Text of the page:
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By Behind the Bench
May 10 2017

ASM Clermont Auvergne vs Saracens The European Champions Cup Final Saturday 13 May Murrayfield   As recently as 2010/11, Saracens had a miserable season in the Heineken Cup, winning just one from six pool matches in their return to top flight competition. Since that campaign, they have steadily improved to the situation now, bidding to retain the title they gained in Lyon last season. 

Was there a particular point when Saracens "arrived" as genuine European contenders, to accompany their growing domestic momentum? Clermont provide a helpful barometer of that astounding progress. In that 2010/2011 non-event, Clermont recorded a pair of straightforward wins in Montferrat and Vicarage Road, Sarries unable to cope with the power and size of their Top 14 opponents. The following season, they made it out of an easier pool yet floundered at home to Clermont again in the Quarter Final in 2012, whilst the sides had a break from each other in 2012/3 as Saracens got to the semi-final but were beaten by Toulon at Twickenham. After negotiating Ulster for the second successive Quarter Final, they were back at HQ, and, this for me, when Saracens put a patchy record against French sides behind them as Clermont were crushed 46-6, with "that" performance by Jacques Burger. Toulon were the nemesis as they won the last Heineken Cup at Cardiff in 2014. Moving onto 2014/5 and Clermont were edged out in the opening pool game in NW4, but won in France. But then, in suburban Paris, Marcelo Bosch changed everything, and winning in France has suddenly became a habit, as the Quarter Final at Racing Metro 92 was won in dramatic style, and though the semi final at Clermont was lost, this is the last defeat to date in the tournament. There have been wins at Toulouse, Oyonnax and Toulon since then, not to mention the win in Dublin where the visitors kept cool in a vat of emotion. Hence, there is no ground or opposition that this team fears, or position that they can't win from. 
As the fortunes of the sides have entwined, what of their opponents, a side who have been billed as the best side never to have won a top flight European title (though they have won the second tier tournament). Given their volume of near-misses, Clermont were seen as a talented side with significant mental frailties, losing out twice in finals to an unpleasantly conservative Toulon side. Just last season, though, they contrived to somehow miss out on the knock-outs entirely as they failed to grasp victory at home to Bordeaux Begles, and Exeter became the unlikely qualifiers in a stirring afternoon. Does this season suggest they have turned the corner? An odd selection of European results suggests the jury is still out. They started off with a powerful and clinical 35-8 demolition of Exeter at Sandy Park, not a phrase often used, ahead of a 49-33 home win over Bordeaux as they conceded four tries alongside scoring six of their own. The double header matched them with Ulster and they lost out 39-32 at Ravenhill, however, showing the spirit to fight back for a pair of bonus points, but in the return game, they established a 28-0 lead before eventually winning 38-19. An incongrous 9-6 win was claimed at Bordeaux, but demonstrated they can win the tight games as well, particularly as they were down to 13 men for several minutes in the first half. The last game saw them confirmed as top seeds, as they established a 48-7 lead after crossing the whitewash five times in the first half, but winning 48-26 in the end. The Quarter Final was tighter as Clermont pulled away from a 6-6 interval scoreline to win 29-9 against Toulon, but in the Semi Final, they made another strong start to establish a 15-3 interval lead before hanging on for a 27-22 win.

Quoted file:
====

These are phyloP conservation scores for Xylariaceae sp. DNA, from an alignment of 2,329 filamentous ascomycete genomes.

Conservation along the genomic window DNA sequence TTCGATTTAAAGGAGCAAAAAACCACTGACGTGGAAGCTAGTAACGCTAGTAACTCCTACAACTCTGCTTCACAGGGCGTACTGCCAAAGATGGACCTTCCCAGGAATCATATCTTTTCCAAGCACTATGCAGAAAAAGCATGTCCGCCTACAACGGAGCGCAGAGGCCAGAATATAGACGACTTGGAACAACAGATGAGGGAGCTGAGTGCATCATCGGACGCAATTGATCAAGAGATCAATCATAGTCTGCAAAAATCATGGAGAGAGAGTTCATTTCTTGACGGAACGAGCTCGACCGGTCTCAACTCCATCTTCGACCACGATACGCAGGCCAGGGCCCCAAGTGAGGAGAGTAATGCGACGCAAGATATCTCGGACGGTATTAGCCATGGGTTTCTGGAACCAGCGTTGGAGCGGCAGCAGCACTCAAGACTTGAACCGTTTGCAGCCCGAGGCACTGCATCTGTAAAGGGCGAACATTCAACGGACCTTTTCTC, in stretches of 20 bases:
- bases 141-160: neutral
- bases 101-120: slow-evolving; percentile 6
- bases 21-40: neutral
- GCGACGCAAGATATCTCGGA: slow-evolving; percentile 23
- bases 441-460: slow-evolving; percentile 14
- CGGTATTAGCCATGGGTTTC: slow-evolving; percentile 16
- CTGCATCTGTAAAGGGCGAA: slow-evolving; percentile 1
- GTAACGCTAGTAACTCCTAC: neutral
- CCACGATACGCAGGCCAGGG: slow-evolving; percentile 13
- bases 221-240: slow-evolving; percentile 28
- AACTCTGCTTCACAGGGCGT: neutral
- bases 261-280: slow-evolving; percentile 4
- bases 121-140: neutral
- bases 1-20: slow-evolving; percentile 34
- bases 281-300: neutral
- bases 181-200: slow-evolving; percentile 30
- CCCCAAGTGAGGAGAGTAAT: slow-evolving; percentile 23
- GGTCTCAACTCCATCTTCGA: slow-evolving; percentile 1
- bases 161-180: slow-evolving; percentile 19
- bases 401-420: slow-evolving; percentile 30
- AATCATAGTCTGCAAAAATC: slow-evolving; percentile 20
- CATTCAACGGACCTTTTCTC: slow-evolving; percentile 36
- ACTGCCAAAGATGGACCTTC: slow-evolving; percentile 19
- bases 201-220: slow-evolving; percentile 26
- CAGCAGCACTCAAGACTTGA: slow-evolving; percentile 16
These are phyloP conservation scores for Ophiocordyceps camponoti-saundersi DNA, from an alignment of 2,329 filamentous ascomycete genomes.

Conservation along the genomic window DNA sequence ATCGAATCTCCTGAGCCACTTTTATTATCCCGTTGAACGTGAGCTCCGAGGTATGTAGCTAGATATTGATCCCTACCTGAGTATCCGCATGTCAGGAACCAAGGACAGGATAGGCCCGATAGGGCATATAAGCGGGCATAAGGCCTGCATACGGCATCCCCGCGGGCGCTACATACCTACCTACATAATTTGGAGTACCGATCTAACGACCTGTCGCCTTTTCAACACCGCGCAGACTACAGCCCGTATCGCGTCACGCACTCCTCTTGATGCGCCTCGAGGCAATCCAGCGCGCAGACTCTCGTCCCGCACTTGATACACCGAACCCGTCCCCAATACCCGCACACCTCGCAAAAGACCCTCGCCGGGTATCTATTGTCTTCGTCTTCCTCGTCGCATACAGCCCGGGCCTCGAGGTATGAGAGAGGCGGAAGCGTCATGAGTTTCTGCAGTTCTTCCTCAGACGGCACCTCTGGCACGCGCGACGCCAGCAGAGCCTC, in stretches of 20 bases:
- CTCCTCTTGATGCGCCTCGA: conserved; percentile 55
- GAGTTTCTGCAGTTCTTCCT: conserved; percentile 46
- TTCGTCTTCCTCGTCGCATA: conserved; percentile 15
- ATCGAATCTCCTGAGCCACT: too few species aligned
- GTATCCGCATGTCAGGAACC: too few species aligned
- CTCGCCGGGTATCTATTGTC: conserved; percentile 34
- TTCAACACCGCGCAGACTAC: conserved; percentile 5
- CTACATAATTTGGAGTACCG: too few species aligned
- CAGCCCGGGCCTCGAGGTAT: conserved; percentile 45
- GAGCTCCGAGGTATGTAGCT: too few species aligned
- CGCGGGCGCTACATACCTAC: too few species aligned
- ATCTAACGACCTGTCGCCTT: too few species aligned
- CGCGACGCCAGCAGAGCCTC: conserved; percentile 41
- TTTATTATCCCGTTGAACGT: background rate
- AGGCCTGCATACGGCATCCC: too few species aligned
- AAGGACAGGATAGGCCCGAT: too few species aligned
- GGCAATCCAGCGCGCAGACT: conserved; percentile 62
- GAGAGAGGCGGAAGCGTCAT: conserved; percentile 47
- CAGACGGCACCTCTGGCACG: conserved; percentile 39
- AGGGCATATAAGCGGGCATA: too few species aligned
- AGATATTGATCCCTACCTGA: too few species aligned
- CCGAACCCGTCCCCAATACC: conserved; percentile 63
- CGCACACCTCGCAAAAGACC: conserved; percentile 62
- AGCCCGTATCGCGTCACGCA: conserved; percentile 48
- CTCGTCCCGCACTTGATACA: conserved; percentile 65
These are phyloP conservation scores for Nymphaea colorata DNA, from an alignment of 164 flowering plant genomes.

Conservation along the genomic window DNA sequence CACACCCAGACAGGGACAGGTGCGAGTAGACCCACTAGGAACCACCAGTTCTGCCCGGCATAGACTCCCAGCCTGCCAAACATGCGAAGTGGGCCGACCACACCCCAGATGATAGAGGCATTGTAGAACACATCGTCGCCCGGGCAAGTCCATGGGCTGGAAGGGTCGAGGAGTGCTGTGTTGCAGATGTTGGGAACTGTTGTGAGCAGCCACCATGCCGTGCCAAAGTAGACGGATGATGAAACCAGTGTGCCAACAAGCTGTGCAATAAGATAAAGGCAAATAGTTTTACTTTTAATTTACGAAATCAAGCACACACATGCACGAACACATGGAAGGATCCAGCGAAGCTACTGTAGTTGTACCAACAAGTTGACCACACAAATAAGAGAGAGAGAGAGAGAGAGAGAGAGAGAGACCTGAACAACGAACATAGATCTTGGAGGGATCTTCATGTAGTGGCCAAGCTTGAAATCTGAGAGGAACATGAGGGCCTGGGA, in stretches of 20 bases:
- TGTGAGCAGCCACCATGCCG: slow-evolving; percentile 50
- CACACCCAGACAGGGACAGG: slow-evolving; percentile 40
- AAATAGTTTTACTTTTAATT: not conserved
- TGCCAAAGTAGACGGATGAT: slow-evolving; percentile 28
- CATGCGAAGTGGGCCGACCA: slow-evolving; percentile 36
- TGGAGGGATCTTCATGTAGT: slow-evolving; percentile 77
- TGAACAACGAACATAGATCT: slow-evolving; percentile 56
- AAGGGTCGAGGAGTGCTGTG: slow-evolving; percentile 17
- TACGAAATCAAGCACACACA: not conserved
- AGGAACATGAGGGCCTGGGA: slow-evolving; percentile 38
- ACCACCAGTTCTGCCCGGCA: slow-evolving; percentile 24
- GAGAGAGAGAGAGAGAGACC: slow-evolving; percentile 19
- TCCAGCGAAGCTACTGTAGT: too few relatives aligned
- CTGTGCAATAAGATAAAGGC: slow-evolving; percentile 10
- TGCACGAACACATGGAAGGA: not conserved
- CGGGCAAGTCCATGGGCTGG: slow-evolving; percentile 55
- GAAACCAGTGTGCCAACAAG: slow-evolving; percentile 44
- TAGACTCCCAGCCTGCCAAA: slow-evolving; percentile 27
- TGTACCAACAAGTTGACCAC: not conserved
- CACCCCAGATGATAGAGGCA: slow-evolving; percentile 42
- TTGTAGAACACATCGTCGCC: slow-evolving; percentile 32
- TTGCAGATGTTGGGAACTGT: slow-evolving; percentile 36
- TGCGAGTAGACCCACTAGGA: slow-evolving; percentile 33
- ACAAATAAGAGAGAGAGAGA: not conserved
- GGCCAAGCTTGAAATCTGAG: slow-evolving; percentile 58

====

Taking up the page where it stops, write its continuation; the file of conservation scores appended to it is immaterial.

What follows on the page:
Analysing the tries scored against them, Clermont appear to be susceptible to quick and incisive attacks and kicks which their large pack are less equipped to deal with. In turn, they are capable of blistering attacks, but seem unable to sustain this intensity, seeming to "declare" and let their opponents back into the match. Against a side with a defence as sure-footed as Saracens, it is unlikely that they would accumulate much of a lead, and it will probably boil down to how effective the Clermont defence is, though, that said, there is far more variety to their attack than Munster's, particularly given their kicking game. It appears that chances will come Saracens' way providing their defence holds firm against the competitions' most powerful attack, which has scored 800 points in 26 Top 14 matches, which places them second in the table.
Turning to possible line ups, Clermont could stay with the same line up fielded in the semi final. That would see Scott Spedding at full back, with former England pair David Strettle and Nick Abendanon on the wings, outside Aurelien Rougerie and Remi Lamerat in the centres and a half back combination of fly half Camille Lopez and scrum half Morgan Parra. The front row could feature Raphael Chaume, Benjamin Kayser and Davit Zirakashvili, with a lock duo of Arthur Iturria and Sebastian Vahaamahina, and the back row trio of captain Damien Chouly, Peceli Yato and Fritz Lee. For Saracens, Alex Goode should be at full back, with Chris Ashton and Chris Wyles on the wings, and Marcelo Bosch accompanying Brad Barritt in the centre, and Owen Farrell returning to the half backs with Richard Wigglesworth. Forwards-wise, Mako Vunipola, Jamie George and Vincent Koch will form the front row, with a second row of Maro Itoje and George Kruis, and a back row of Michael Rhodes, Schalk Burger and Billy Vunipola.

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10/05/2017 16:54
excited? Moi??

Edited 2 time(s). Last edit at 2017:05:29:12:16:44 by Darraghgirl.

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